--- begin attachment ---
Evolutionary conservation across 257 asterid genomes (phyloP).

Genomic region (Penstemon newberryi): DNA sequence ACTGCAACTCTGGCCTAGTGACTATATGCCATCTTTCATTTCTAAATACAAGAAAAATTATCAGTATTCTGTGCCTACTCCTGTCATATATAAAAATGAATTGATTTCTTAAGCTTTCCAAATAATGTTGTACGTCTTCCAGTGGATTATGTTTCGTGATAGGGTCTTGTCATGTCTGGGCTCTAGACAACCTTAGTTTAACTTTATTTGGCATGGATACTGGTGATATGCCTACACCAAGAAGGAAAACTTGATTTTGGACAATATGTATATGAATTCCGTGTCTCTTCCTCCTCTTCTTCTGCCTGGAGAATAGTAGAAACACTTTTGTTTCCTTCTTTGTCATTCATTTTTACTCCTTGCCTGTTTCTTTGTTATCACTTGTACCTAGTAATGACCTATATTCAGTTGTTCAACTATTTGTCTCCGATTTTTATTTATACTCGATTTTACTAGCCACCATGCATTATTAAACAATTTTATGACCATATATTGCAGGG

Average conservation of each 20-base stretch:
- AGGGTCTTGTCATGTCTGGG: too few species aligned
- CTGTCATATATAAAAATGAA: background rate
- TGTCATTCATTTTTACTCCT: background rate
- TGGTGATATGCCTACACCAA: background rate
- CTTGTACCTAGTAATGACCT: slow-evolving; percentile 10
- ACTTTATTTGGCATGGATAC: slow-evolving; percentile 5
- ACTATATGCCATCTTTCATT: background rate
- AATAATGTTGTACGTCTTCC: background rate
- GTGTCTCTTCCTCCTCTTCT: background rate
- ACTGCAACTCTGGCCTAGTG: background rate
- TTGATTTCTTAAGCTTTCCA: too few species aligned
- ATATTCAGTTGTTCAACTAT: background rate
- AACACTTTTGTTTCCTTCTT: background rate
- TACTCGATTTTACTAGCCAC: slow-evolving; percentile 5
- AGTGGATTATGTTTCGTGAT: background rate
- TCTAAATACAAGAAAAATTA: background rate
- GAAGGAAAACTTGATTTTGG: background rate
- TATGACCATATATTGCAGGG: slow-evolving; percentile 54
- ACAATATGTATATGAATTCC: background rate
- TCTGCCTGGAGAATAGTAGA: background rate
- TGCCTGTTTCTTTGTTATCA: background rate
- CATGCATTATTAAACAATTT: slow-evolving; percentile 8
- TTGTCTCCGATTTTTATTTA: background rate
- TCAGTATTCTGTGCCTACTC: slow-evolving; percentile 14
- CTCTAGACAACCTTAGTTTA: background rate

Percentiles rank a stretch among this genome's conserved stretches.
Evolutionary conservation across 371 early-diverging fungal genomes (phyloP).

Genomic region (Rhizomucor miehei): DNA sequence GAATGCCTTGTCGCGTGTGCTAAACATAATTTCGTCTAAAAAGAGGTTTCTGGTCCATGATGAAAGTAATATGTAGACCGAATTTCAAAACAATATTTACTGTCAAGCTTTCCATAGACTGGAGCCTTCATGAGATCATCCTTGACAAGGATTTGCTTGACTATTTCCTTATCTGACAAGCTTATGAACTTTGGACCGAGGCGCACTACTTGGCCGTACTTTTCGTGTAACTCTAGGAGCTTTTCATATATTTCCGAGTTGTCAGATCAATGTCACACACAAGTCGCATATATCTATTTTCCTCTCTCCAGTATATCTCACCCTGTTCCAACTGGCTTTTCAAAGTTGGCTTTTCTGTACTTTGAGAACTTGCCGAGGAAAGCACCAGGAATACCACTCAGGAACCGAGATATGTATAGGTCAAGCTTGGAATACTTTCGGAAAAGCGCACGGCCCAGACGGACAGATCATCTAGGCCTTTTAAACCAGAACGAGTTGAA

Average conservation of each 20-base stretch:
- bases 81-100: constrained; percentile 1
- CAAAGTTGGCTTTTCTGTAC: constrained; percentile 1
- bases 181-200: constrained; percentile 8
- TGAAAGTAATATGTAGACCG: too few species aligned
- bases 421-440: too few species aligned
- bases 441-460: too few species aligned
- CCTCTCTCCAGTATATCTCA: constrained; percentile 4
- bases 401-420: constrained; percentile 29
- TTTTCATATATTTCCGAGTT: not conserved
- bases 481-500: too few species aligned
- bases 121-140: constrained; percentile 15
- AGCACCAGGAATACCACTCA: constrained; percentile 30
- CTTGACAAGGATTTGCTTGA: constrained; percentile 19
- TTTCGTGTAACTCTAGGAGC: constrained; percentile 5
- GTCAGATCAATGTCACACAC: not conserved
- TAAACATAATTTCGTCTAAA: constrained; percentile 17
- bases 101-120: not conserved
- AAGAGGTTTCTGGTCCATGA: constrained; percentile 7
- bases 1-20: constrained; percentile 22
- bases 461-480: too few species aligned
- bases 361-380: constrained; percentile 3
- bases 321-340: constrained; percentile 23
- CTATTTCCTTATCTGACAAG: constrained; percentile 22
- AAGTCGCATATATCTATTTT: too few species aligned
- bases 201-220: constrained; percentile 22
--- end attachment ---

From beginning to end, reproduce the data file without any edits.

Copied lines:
Evolutionary conservation across 257 asterid genomes (phyloP).

Genomic region (Penstemon newberryi): DNA sequence ACTGCAACTCTGGCCTAGTGACTATATGCCATCTTTCATTTCTAAATACAAGAAAAATTATCAGTATTCTGTGCCTACTCCTGTCATATATAAAAATGAATTGATTTCTTAAGCTTTCCAAATAATGTTGTACGTCTTCCAGTGGATTATGTTTCGTGATAGGGTCTTGTCATGTCTGGGCTCTAGACAACCTTAGTTTAACTTTATTTGGCATGGATACTGGTGATATGCCTACACCAAGAAGGAAAACTTGATTTTGGACAATATGTATATGAATTCCGTGTCTCTTCCTCCTCTTCTTCTGCCTGGAGAATAGTAGAAACACTTTTGTTTCCTTCTTTGTCATTCATTTTTACTCCTTGCCTGTTTCTTTGTTATCACTTGTACCTAGTAATGACCTATATTCAGTTGTTCAACTATTTGTCTCCGATTTTTATTTATACTCGATTTTACTAGCCACCATGCATTATTAAACAATTTTATGACCATATATTGCAGGG

Average conservation of each 20-base stretch:
- AGGGTCTTGTCATGTCTGGG: too few species aligned
- CTGTCATATATAAAAATGAA: background rate
- TGTCATTCATTTTTACTCCT: background rate
- TGGTGATATGCCTACACCAA: background rate
- CTTGTACCTAGTAATGACCT: slow-evolving; percentile 10
- ACTTTATTTGGCATGGATAC: slow-evolving; percentile 5
- ACTATATGCCATCTTTCATT: background rate
- AATAATGTTGTACGTCTTCC: background rate
- GTGTCTCTTCCTCCTCTTCT: background rate
- ACTGCAACTCTGGCCTAGTG: background rate
- TTGATTTCTTAAGCTTTCCA: too few species aligned
- ATATTCAGTTGTTCAACTAT: background rate
- AACACTTTTGTTTCCTTCTT: background rate
- TACTCGATTTTACTAGCCAC: slow-evolving; percentile 5
- AGTGGATTATGTTTCGTGAT: background rate
- TCTAAATACAAGAAAAATTA: background rate
- GAAGGAAAACTTGATTTTGG: background rate
- TATGACCATATATTGCAGGG: slow-evolving; percentile 54
- ACAATATGTATATGAATTCC: background rate
- TCTGCCTGGAGAATAGTAGA: background rate
- TGCCTGTTTCTTTGTTATCA: background rate
- CATGCATTATTAAACAATTT: slow-evolving; percentile 8
- TTGTCTCCGATTTTTATTTA: background rate
- TCAGTATTCTGTGCCTACTC: slow-evolving; percentile 14
- CTCTAGACAACCTTAGTTTA: background rate

Percentiles rank a stretch among this genome's conserved stretches.
Evolutionary conservation across 371 early-diverging fungal genomes (phyloP).

Genomic region (Rhizomucor miehei): DNA sequence GAATGCCTTGTCGCGTGTGCTAAACATAATTTCGTCTAAAAAGAGGTTTCTGGTCCATGATGAAAGTAATATGTAGACCGAATTTCAAAACAATATTTACTGTCAAGCTTTCCATAGACTGGAGCCTTCATGAGATCATCCTTGACAAGGATTTGCTTGACTATTTCCTTATCTGACAAGCTTATGAACTTTGGACCGAGGCGCACTACTTGGCCGTACTTTTCGTGTAACTCTAGGAGCTTTTCATATATTTCCGAGTTGTCAGATCAATGTCACACACAAGTCGCATATATCTATTTTCCTCTCTCCAGTATATCTCACCCTGTTCCAACTGGCTTTTCAAAGTTGGCTTTTCTGTACTTTGAGAACTTGCCGAGGAAAGCACCAGGAATACCACTCAGGAACCGAGATATGTATAGGTCAAGCTTGGAATACTTTCGGAAAAGCGCACGGCCCAGACGGACAGATCATCTAGGCCTTTTAAACCAGAACGAGTTGAA

Average conservation of each 20-base stretch:
- bases 81-100: constrained; percentile 1
- CAAAGTTGGCTTTTCTGTAC: constrained; percentile 1
- bases 181-200: constrained; percentile 8
- TGAAAGTAATATGTAGACCG: too few species aligned
- bases 421-440: too few species aligned
- bases 441-460: too few species aligned
- CCTCTCTCCAGTATATCTCA: constrained; percentile 4
- bases 401-420: constrained; percentile 29
- TTTTCATATATTTCCGAGTT: not conserved
- bases 481-500: too few species aligned
- bases 121-140: constrained; percentile 15
- AGCACCAGGAATACCACTCA: constrained; percentile 30
- CTTGACAAGGATTTGCTTGA: constrained; percentile 19
- TTTCGTGTAACTCTAGGAGC: constrained; percentile 5
- GTCAGATCAATGTCACACAC: not conserved
- TAAACATAATTTCGTCTAAA: constrained; percentile 17
- bases 101-120: not conserved
- AAGAGGTTTCTGGTCCATGA: constrained; percentile 7
- bases 1-20: constrained; percentile 22
- bases 461-480: too few species aligned
- bases 361-380: constrained; percentile 3
- bases 321-340: constrained; percentile 23
- CTATTTCCTTATCTGACAAG: constrained; percentile 22
- AAGTCGCATATATCTATTTT: too few species aligned
- bases 201-220: constrained; percentile 22